It was my first time joining the monthly mission trip to Camotes Island weeks ago. There were seven of us in the team and this was, so far, my only participation ever since our church committed to equip and train members of some of the local congregations in the island for six months.


It was quite a long travel - a two-hour drive to the port, an almost two-hour ferry trip, and another drive to the church. While I honestly would have preferred to stay at home and spend my weekend resting, the compelling narrative of the team who visited a month before has drawn me to join the gospel expedition.


The first day was spent with lectures and activities - a few of my brothers led the discussions in the morning while we spent the afternoon with group sessions. On the second day, we divided ourselves into two groups and attended Sunday services separately in different churches. What I find interesting in the whole scene is that the majority of the attendees were women - mothers and elderly ones mixed with a few young people which was entirely opposite of our church’s set-up where most are young adults.


The visible desire of the attendees to learn from the workshops along with their constant appreciation and thanksgiving had me praising God for how He worked so amazingly in their lives. The experience led me to see how God is actively working to preserve His chosen ones and make them persevere. 



It is God who preserves His saints


During the Sunday service, I sat beside a member who is probably in her late 60s and we talked a bit about how their church struggled with finding a pastor who will faithfully use the pulpit to preach and teach the Word. According to her, they have installed several ministers only to be led toward false teachings. 


What I find moving is how God has been gracious in preserving the church - keeping them steadfast and saturated in His Word to be able to discern and resist such deceptive messages. It is impossible to know God apart from the Scriptures and so it is clear to me how these people have been devoted to God, empowered by the Holy Spirit, to determine which preachers are drifting away from the text. 


Even with the limited Biblical resources and remoteness of the place, God's mysterious yet powerful action allowed the gospel to reach the island and produce thriving saints who gather week in and out seeking Him in His Word despite not having an elder for a season. 


The evident work of the Spirit is such an encouraging testimony to a believer like me who often grows weary and is drained by the demands of city life. My worldly worries, which have consumed me the past few weeks, and misplaced affections over fleeting spectacles were confronted by the unwavering reliance of the people on the gospel and their constant pursuit of Him.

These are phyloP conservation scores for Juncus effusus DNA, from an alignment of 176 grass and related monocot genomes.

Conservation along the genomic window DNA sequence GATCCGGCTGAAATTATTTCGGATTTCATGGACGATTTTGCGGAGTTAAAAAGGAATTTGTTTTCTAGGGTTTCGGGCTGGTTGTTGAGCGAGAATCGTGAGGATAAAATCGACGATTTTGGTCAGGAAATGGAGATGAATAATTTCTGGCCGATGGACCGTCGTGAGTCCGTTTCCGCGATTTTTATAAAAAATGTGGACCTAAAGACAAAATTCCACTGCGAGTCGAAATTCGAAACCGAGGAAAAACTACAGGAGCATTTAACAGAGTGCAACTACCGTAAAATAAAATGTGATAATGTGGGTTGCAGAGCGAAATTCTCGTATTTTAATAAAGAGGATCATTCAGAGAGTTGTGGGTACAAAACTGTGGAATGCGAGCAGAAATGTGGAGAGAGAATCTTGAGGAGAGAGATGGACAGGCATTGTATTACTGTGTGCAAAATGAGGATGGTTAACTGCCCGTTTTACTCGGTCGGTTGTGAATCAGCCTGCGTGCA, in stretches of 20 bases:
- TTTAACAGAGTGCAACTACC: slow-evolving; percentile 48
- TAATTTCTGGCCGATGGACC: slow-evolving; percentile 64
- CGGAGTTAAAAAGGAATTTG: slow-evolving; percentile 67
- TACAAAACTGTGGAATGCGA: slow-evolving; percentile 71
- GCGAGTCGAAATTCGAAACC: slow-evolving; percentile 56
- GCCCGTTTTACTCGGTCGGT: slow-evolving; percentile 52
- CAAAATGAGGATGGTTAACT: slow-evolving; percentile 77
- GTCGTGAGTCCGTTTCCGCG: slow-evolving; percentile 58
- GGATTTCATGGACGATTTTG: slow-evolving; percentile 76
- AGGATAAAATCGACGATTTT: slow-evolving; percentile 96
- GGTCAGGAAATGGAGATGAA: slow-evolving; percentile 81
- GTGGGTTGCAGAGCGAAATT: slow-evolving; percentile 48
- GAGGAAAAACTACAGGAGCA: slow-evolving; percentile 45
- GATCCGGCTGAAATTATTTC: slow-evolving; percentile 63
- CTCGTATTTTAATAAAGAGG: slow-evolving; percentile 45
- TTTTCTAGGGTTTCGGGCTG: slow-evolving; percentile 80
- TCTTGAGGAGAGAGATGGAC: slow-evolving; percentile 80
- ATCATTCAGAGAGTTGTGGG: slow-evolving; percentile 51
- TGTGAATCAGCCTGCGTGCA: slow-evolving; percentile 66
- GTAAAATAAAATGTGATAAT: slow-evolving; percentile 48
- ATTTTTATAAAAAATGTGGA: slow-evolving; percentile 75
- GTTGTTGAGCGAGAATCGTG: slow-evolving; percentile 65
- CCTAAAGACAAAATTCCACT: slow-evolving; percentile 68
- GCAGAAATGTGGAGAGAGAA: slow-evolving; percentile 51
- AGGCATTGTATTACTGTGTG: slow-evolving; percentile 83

The encounter with them altered my disoriented focus, shifted my perspective and pointed me back to my calling to walk in a manner worthy of the gospel (Philippians 1:27), to set my mind on things above (Colossians. 3:2), and to keep myself in the love of God, waiting for the mercy of our Lord Jesus Christ that leads to eternal life (Jude 1:21).



It is God who provides for our endurance


How God saved the people on the island is one thing. How He sustains them is another - it is a display of His faithful character. 


The group session has allowed me to have closer interactions with the brethren. Our conversations included the challenges of living as disciples in the place. It is truly enticing to live like the rest of the world - to only care about the "here and now," to labor only for yourself, and ignore the call of serving others. 


However, the church's dependence on God's daily sustenance and trust in His generosity is manifested in their service towards each other and the community surrounding them. It is overwhelming how, in many circumstances, the Lord has used several people to establish His church, supply their needs and strengthen them to endure.


While they have limited study materials and financial obstacles, the Lord has proven to be the great provider of their needs allowing them to still be proactive in their ministries reaching out to kids and families around town. 


Not only have I been reminded of the Lord’s unwavering reliability, but I was also rebuked for my ungratefulness - how I frequently overlook the privileges and blessings provided for me. It has become my awful habit to complain about how far the meeting place for the Bible study is or how hot it is to stroll outside and do ministry. These grumbles only reflect how I do not see everything as grace - the freedom to exercise my faith in public, the financial capacity to meet in comfortable spaces, and the availability of resources to further serve the ministry.


I thank God that I was led to these communities. His toil on others also benefited my soul -  a break that took me to re-examine my thoughts, routines and priorities. 


While I do not know what could have been if I decided to stay at home that weekend, I am convinced that it was a necessary experience to remember Christ's work in me and to press on this walk for the praise and glory of His Name. 


There is still a lot to pray for and labor to accomplish in the churches of Camotes Island but there is confidence in knowing there is no shortage of funds or lack of elders or anything that can hinder what God intends to do to and through His people. He who began the good work in His children will bring it to completion (Philippians 1:6)